This question [mercy in the face of our repeated sins] greatly troubled Augustine, who was always a suffering and struggling man. To start with, he thought that once one had converted one was on the high road to heaven. Later on he noticed that even this high road can be terribly difficult and that there are some very dark valleys. He was of the opinion that even Saint Paul, to the end of his life, suffered temptation, which is certainly something he read into Paul’s story from his own experience. But precisely because Augustine was so oppressed, it was essential for him to be able to talk to God as the merciful One, to seek refuge in him, to see his loving face and not to have to dispute with him. In that sense I believe that in fact the figure of Christ takes something of the bitterness out of our conflict.
The battle can be a mighty one and it is fought with small victories that are totally dependent on God’s grace and His working in our lives. If we try to go it alone then we will inevitably stumble and fall. The path is an arduous one that takes our entire lives to complete and even afterwards we may need purification in Purgatory. Even when we pray regularly and receive the Sacraments frequently, we will still face immense struggles. We are meant to persevere, but that doesn’t mean there will not be repeated failures. Every priest will tell you the same thing in the confessional when you complain about repeating the same sins over and over and over again. “Keep coming back. Keep trying.” We are in serious trouble when we stop trying and we give up.
We must become dependent on God
My frustration in this recent fall of mine was because I thought that I had conquered a particular vice that I have battled for over a decade. The world would see this vice as nothing at all. It is my coffee addiction. The problem is that God has called me in particular to give it up. It is a full-blown addiction that impacts me physically and mentally. I am very sensitive to medications, and caffeine—being a drug—has a negative impact on my body and my moods. I know quite clearly that the Holy Spirit is telling me to give it up for good. I also have chronic gastritis thanks to a faulty—now removed—gall bladder and caffeine aggravates this condition. I thought I had done it, but then I slipped up and once I did, a whole host of other vices and temptations came roaring at me. It’s interesting how closely our pet sins are related to one another or how the temptations the Enemy throws at us are often connected to other sins we battle. It is crucial for all of us to understand that temptations aren’t going to cease, and in fact, they can grow in strength and require even more dependence on God and will on our part until we have progressed past each one. That is the point: We must become fully dependent on God.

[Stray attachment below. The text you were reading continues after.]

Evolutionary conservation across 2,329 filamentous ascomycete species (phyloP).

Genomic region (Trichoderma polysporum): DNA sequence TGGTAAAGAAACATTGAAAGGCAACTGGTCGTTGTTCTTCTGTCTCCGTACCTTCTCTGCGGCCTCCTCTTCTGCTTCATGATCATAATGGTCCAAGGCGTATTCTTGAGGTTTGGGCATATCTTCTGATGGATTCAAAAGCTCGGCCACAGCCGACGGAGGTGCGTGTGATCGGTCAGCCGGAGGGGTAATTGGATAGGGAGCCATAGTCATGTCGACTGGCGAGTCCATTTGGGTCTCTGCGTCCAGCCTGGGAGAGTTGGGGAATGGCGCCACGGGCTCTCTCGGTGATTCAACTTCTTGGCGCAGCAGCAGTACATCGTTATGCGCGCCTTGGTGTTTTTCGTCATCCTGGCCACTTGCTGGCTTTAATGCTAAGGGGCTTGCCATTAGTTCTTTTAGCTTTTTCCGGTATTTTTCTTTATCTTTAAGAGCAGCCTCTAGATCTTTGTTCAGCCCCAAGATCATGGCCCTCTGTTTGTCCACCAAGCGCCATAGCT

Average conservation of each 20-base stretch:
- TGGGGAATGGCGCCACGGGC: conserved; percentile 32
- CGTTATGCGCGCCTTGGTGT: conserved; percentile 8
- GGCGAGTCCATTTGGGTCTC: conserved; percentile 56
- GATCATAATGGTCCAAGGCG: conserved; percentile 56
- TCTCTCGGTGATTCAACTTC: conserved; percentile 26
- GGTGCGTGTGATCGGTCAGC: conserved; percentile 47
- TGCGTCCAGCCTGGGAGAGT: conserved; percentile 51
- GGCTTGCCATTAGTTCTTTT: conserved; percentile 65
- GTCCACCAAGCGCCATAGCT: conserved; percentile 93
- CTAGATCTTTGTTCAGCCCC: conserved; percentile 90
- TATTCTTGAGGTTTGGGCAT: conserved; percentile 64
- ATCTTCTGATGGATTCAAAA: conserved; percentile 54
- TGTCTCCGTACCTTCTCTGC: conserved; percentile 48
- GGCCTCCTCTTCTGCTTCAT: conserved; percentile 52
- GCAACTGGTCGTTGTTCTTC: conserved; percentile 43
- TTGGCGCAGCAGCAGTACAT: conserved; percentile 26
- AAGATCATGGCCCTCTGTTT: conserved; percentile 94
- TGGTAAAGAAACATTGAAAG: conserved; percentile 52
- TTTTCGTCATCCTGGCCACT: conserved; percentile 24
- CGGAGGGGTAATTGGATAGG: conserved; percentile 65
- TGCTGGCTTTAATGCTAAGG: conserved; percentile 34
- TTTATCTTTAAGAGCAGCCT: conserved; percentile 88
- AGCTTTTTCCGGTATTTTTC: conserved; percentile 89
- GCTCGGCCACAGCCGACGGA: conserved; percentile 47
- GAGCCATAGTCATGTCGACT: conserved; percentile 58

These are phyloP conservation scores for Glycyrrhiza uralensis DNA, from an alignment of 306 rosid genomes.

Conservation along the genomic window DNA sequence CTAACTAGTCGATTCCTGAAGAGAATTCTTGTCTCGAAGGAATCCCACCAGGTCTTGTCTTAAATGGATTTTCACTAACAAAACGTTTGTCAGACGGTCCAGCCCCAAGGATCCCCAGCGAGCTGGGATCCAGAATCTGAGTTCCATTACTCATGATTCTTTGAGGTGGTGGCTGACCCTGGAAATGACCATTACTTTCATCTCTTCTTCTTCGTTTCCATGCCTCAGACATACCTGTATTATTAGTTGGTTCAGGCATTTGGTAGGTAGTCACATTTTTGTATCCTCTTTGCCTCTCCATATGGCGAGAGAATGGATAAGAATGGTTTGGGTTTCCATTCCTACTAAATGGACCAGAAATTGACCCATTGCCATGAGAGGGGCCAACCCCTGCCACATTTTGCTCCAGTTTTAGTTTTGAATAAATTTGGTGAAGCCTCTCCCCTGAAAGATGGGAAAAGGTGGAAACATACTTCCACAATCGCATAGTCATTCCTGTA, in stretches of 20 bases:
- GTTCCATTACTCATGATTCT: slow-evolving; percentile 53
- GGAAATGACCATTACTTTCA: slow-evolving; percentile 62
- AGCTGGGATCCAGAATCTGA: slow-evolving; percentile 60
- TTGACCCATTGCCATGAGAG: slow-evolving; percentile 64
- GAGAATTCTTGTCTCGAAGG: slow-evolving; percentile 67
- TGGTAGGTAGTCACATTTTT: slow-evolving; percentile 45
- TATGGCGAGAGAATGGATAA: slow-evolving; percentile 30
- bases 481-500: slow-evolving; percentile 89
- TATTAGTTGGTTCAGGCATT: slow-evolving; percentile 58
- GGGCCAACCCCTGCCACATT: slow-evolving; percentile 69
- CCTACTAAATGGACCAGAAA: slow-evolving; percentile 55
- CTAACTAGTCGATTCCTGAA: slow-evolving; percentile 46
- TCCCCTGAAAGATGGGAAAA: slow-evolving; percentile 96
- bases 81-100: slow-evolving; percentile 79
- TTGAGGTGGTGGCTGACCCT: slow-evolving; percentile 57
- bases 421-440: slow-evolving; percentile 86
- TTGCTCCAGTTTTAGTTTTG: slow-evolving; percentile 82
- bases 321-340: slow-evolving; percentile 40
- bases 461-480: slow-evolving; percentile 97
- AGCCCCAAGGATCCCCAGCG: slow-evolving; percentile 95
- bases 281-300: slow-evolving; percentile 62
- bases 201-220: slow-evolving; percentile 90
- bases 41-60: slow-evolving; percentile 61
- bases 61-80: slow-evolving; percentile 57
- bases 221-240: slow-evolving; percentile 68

Men on earth are stained with many sins, deceived by many desires, enslaved by many fears, endangered by many snares, distracted by many curiosities, entangled with vanities, surrounded by errors, tired with labors, troubled by temptations, exhausted with pleasure, tormented with many wants. Afflictions and sorrows are seldom absent. You are surrounded by so many traps and enemies. Scarcely does one trouble or temptation go, when another arrives. Often enough, the first trouble is still with you when others come.
Confraternity of the Precious Blood, My Daily Bread, page 84
In all of these temptations and the times we sin and give into temptation, we must constantly focus on God and seek His aid. If we run from Him or try to do it on our own then we will fail. Christ does not want us to hide in shame from Him. He knows when we truly desire to be holy. He knows when we are trying in earnest. He’s not going to leave us or abandon us. He’s going to pick us back up, dust us off, and tell us to begin again. We may actually have to keep scaling the same section of the mountain. We may fall repeatedly, but every single time He will tell us to do it again. He knows we will fail, but He also knows that by His grace we will succeed in the end if we truly desire Him as the Ultimate End for our lives.